In a landmark ruling by the Court of Arbitration for Sport, South African athlete Oscar Pistorius – nicknamed ‘Bladerunner’ after the carbon-fibre prosthetics he uses in place of his amputated lower legs – has won the right to compete against able-bodied athletes, and plans to represent his country at either the Beijing Olympics or the later London event. [image taken from linked article]
From a purely technological perspective, it’s fantastic that we can replace a man’s missing limbs and allow him to run at all, let alone run at record-breaking speeds.
But here’s George Dvorsky explaining why he believes Pistorius shouldn’t be permitted to compete against regular non-enhanced athletes:
“The short answer is that it’s not fair to the able-bodied athletes who don’t want to get into the enhancement game.
Moving forward, it sets up a situation where:
- able-bodied athletes will increasingly be set at a disadvantage relative to the cyber-athletes, particularly as prostheses improve, and
- able-bodied athletes will have no choice but to seek enhancement measures of their own, legal or otherwise, to remain competitive.”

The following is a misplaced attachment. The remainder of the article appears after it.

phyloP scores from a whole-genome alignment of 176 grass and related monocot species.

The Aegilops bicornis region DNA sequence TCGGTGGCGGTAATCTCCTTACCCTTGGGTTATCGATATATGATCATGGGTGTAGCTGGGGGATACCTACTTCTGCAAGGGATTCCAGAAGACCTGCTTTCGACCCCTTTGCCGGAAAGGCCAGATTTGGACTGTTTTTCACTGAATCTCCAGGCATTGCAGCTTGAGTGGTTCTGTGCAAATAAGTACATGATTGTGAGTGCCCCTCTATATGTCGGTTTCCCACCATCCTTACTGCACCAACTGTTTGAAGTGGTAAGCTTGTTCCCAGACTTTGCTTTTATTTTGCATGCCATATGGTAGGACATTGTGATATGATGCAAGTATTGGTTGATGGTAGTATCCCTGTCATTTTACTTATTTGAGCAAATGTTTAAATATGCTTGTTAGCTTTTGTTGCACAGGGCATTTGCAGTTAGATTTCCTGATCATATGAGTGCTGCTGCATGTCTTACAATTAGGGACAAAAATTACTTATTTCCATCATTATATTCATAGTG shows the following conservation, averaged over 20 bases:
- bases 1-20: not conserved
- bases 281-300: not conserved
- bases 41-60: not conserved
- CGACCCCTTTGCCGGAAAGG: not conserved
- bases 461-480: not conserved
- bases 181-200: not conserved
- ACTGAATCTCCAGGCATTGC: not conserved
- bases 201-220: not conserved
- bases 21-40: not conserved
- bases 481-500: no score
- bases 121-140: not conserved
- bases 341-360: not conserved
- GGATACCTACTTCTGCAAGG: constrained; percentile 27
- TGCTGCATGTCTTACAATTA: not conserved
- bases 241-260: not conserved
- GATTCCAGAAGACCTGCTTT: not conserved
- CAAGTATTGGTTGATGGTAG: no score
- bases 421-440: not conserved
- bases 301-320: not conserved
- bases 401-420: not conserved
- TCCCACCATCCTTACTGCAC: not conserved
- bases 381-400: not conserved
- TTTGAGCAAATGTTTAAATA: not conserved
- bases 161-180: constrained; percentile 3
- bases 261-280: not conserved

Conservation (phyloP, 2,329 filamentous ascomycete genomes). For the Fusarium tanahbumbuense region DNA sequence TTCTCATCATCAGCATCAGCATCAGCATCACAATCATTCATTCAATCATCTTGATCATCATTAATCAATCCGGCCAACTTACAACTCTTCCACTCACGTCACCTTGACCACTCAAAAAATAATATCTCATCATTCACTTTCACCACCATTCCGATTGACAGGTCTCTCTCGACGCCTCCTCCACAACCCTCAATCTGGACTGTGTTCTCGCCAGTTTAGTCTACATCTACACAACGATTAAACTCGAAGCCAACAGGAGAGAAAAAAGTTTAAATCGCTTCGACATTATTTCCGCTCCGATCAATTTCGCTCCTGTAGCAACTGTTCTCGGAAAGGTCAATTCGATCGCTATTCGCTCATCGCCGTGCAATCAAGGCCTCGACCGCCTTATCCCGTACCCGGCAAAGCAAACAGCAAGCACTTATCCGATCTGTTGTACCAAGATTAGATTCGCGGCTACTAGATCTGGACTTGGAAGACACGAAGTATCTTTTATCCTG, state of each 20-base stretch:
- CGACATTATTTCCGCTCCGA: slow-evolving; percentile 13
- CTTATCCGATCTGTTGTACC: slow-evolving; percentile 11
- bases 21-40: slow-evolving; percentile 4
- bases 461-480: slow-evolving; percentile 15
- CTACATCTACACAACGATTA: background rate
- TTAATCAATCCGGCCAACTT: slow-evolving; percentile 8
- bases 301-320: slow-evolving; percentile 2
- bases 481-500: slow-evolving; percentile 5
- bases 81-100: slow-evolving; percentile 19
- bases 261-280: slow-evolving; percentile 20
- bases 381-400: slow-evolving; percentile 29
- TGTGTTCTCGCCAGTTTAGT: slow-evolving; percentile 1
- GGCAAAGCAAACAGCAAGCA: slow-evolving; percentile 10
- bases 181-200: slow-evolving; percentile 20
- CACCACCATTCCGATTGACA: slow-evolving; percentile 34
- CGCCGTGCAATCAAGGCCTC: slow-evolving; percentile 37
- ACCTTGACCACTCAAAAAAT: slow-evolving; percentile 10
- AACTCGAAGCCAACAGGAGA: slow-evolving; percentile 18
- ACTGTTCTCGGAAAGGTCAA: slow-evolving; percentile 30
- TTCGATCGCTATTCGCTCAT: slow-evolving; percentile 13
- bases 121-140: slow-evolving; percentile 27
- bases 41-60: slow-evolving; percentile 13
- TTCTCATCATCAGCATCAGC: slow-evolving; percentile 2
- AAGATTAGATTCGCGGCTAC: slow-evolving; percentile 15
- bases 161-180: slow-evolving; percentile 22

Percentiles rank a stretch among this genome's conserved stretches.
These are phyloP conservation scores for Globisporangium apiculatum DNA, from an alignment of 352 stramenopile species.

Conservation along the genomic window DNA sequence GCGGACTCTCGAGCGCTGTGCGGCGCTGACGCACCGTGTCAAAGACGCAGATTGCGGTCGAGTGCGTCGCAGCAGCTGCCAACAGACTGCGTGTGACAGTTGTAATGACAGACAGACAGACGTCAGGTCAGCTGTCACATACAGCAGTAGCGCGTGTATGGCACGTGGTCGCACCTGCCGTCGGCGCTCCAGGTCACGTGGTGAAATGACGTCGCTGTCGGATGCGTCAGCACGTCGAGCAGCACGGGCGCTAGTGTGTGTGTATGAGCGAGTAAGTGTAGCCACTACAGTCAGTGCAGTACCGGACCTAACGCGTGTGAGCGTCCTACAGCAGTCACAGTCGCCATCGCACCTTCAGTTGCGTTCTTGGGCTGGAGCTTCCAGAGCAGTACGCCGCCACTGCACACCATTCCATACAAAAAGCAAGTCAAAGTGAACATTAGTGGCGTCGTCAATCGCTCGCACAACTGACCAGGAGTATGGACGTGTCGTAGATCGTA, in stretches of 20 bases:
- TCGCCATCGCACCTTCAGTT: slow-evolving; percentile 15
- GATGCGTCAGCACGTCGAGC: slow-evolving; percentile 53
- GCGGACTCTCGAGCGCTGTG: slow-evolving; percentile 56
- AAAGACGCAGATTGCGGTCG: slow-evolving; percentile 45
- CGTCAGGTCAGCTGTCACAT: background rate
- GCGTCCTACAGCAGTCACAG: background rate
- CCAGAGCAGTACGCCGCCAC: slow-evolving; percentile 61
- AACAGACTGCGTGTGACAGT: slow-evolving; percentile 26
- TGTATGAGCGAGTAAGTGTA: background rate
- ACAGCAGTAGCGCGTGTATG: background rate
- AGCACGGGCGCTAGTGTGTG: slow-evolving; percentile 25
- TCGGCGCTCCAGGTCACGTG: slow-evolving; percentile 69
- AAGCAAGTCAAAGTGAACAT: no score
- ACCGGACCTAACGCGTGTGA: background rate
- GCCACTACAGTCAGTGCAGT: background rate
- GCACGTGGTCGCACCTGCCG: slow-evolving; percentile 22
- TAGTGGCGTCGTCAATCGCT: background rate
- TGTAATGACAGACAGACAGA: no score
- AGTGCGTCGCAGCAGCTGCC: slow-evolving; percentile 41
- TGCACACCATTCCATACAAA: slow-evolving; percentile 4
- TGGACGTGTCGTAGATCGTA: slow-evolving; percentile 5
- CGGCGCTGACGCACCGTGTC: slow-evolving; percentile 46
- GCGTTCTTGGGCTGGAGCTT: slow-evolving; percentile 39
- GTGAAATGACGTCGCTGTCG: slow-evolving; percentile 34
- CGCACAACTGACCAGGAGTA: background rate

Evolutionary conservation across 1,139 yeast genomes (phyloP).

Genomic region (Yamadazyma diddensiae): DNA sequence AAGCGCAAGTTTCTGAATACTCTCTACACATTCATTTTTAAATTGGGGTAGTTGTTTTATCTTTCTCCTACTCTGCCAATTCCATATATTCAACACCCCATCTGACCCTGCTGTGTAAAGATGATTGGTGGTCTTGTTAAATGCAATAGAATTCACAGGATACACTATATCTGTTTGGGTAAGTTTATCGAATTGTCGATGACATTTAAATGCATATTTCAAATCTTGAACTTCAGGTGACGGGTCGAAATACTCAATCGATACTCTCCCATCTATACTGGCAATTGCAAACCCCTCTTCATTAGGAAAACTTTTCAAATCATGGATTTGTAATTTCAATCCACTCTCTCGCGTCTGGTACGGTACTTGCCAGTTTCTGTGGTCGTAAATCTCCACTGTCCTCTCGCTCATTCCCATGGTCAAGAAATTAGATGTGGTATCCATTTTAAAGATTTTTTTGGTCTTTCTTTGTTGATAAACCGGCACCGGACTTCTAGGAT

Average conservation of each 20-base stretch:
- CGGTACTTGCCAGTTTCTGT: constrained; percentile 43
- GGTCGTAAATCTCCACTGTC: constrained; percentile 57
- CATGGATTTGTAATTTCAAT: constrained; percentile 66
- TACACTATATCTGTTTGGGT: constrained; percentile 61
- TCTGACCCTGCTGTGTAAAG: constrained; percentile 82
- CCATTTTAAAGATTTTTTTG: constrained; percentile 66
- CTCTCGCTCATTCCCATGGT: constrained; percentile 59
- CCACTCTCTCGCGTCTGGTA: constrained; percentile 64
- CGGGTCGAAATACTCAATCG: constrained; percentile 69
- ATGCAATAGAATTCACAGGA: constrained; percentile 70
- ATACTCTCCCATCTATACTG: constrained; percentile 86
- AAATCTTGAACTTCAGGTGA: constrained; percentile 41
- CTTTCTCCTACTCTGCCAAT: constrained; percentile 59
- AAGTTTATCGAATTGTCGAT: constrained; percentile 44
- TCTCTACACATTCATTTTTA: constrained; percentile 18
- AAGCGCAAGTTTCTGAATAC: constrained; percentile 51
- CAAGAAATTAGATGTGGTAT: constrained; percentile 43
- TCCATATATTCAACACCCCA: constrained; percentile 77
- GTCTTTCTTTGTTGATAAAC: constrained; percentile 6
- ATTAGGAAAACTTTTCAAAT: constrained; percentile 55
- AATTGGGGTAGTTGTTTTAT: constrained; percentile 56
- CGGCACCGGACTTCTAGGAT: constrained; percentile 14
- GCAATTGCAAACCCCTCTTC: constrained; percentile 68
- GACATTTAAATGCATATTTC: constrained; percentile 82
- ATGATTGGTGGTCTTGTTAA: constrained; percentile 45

Read the whole piece before making your mind up; it won’t take you long.
I’m not sure where I stand on this issue, because our species-wide fascination with competitive sports has always baffled me completely; I guess I don’t care who runs in a race, enhanced or otherwise. As long as it isn’t me. 😉
But bearing in mind how financially lucrative the sports industry is, I can see Dvorsky having a point. After all, it’s not as if his second point doesn’t describe a situation that already exists in the present with regards to drugs and dietary supplements, without any pressure from cyborg athletes in the same leagues.